In the subtle art of gift giving, there is a careful balance that must be achieved between the two agreeable parties. Often times, when a gift is being given on a mutually celebrated holiday, the two parties enter into an agreement, whereas when a gift is given, the accepting party must reciprocate with a gift of similar monetary value. Additionally, an equal amount of enthusiasm must be expressed upon receiving said gift, or the gift-giver may feel slighted and insecure regarding the pleasurable nature of said gift. If the holiday is one-sided (i.e. – birthday), the receiver of the gift must express a certain measurable amount of both surprise and enjoyment for the received gift in an attempt to raise the esteem level of the gift-giver. If, after measuring the amount of enjoyment for said gift, the gift-giver is dissatisfied with the response, then succeeding feelings of jealousy and resentment may incur, which may be followed by events of bickering, brawling, and/or relationship breakups.
When giving a gift, there can often times be a lot of baggage that comes with it. The above, although tongue-in-cheek, illustrates a point: that when giving or getting a gift, there comes a certain amount of worldly expectations. When people give, they expect something in return, whether it’s another gift or some reasonable expression of gratitude. String are usually attached. And the expectation of gratitude comes not just from gift giving but from any time people go out of their way to do something for someone. I can remember specific times when people have cooked something for me, and they hover over me waiting for the confirmation that I love what it is they’ve done for me. Should I express anything less than absolute love for the food, there is immediate disappointment.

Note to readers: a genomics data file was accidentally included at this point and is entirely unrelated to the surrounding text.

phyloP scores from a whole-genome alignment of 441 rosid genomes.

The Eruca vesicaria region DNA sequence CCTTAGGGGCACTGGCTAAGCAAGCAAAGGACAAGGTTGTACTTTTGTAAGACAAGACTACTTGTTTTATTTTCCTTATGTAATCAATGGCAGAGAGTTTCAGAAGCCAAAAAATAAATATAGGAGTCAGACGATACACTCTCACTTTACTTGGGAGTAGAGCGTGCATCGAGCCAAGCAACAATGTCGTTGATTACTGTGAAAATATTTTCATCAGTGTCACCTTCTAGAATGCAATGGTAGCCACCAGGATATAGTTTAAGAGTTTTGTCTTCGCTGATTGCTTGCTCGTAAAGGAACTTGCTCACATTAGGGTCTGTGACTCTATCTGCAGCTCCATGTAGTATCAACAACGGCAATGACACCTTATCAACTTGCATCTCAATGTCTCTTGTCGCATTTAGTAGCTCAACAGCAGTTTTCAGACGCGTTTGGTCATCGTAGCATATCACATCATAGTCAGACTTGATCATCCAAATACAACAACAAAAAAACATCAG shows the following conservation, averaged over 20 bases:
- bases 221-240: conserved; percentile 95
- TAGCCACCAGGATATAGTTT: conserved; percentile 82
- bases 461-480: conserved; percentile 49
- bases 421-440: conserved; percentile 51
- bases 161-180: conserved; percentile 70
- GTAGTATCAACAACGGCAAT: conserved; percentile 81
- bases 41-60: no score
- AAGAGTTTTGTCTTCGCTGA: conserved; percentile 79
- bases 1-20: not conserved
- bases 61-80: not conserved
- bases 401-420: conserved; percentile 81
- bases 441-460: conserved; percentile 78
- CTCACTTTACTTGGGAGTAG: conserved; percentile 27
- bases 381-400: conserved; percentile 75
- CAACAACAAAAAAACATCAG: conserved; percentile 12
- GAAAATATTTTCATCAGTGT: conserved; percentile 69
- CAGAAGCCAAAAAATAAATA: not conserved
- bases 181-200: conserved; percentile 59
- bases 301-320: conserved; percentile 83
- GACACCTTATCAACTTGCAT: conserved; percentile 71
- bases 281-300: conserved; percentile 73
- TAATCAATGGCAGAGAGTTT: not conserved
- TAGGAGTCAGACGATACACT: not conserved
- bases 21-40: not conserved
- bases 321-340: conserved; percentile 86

One of the main reasons as to why we attach worth and emotions to material things is because of the ownership we have regarding these items. When we give something, we extend a part of ourselves, and if the person doesn’t respond as expected, we feel personally injured because of the selfish value we place on things and their worth. We give, expecting to receive. We become attached not to the selfless act of giving but to the emotional and material worth of the exchange. As we are attached to our things, we measure our relationship based on this interaction. Mark 10.25 cites the attachments we have to our possessions with this parable: “It is easier for a camel to go through the eye of a needle than for someone who is rich to enter the kingdom of God.” In addition to our attachments, the verse suggests that human attachment to things directly connects with the amount of things we have. The more we have, the more attachment there is. Hence, when we give large, expensive, important gifts, we expect an equitable response.
Now, the verse is not suggesting that we get rid of all of our possessions. In fact, if all we have is from God, then getting rid of them would be rejecting His gifts to us. He gave them to us for a reason. Instead, what the verse is suggesting is that we acknowledge our faults as people, becoming aware that we naturally become attached to our things. If attachment is a default, then Christ calls us to a higher reasoning, imitating Him as he gave Himself to us, knowing that we would reject His gift. Jesus had no expectations when he offered His body for sacrifice. There was no agreement between us and Him. He did it as a selfless act of giving and love, and we should similarly follow, denying our sinful nature and embracing His motivations by focusing on Him instead of the act. As you give to others, don’t wait for thanks or gratitude in order to feel love. Give selflessly because you want the other person to feel His love, instead. Amen.